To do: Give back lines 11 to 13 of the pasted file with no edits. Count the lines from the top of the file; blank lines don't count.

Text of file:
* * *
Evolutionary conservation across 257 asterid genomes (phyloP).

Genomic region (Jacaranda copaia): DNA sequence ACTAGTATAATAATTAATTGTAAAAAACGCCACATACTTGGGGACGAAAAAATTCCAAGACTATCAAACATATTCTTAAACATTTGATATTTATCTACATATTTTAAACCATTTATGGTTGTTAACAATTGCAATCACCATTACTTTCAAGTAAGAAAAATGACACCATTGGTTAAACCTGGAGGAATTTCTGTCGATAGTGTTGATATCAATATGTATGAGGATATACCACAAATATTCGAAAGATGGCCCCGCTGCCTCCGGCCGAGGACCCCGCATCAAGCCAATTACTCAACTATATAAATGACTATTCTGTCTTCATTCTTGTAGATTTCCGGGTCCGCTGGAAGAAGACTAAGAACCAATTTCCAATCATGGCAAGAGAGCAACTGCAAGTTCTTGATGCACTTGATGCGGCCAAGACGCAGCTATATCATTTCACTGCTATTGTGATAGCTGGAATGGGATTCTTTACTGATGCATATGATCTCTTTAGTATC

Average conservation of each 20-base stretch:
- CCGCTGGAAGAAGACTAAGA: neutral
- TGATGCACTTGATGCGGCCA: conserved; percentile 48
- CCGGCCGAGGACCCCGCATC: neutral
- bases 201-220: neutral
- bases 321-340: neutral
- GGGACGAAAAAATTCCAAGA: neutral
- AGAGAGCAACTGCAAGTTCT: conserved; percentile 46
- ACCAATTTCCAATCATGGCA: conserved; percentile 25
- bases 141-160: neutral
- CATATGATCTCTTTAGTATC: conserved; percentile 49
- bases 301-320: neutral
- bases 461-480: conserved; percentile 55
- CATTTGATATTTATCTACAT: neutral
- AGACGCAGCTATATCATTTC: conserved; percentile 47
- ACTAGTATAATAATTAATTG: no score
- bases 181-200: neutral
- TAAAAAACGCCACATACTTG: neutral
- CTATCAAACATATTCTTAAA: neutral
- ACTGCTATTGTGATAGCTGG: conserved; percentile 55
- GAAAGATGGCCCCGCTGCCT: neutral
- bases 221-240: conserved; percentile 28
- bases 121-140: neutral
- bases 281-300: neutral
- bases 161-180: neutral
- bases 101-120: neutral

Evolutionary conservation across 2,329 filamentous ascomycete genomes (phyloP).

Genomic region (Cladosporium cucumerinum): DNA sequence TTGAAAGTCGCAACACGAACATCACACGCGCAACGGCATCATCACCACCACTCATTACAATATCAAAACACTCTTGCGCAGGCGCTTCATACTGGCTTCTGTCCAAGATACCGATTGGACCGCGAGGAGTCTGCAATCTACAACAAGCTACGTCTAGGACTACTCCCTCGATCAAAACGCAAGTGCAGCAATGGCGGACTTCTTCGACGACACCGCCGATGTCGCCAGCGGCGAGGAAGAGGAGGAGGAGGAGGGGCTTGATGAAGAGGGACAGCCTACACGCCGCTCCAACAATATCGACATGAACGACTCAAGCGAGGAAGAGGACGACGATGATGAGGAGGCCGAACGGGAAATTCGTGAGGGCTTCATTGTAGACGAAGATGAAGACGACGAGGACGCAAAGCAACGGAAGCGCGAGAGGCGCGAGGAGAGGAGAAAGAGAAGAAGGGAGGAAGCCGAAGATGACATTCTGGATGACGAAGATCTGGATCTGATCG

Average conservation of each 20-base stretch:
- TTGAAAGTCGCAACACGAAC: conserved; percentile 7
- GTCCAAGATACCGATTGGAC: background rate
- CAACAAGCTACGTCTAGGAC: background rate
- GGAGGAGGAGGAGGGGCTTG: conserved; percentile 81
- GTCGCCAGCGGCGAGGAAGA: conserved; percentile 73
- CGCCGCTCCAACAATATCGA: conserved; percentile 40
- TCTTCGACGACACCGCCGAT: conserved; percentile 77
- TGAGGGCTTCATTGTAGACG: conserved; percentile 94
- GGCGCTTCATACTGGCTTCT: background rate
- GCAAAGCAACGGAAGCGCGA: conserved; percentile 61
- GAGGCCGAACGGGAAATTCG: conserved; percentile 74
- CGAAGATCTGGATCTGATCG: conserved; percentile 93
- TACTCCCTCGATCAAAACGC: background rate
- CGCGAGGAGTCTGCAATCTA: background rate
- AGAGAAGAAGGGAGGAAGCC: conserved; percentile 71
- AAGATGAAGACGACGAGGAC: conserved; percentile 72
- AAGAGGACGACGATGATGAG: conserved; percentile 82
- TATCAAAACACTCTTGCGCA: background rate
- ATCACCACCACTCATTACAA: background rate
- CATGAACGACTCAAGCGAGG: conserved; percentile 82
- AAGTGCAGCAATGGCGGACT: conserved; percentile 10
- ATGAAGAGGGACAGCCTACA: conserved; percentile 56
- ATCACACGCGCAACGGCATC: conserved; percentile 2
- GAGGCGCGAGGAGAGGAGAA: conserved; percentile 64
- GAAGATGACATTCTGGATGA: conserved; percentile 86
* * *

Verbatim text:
- ACCAATTTCCAATCATGGCA: conserved; percentile 25
- bases 141-160: neutral
- CATATGATCTCTTTAGTATC: conserved; percentile 49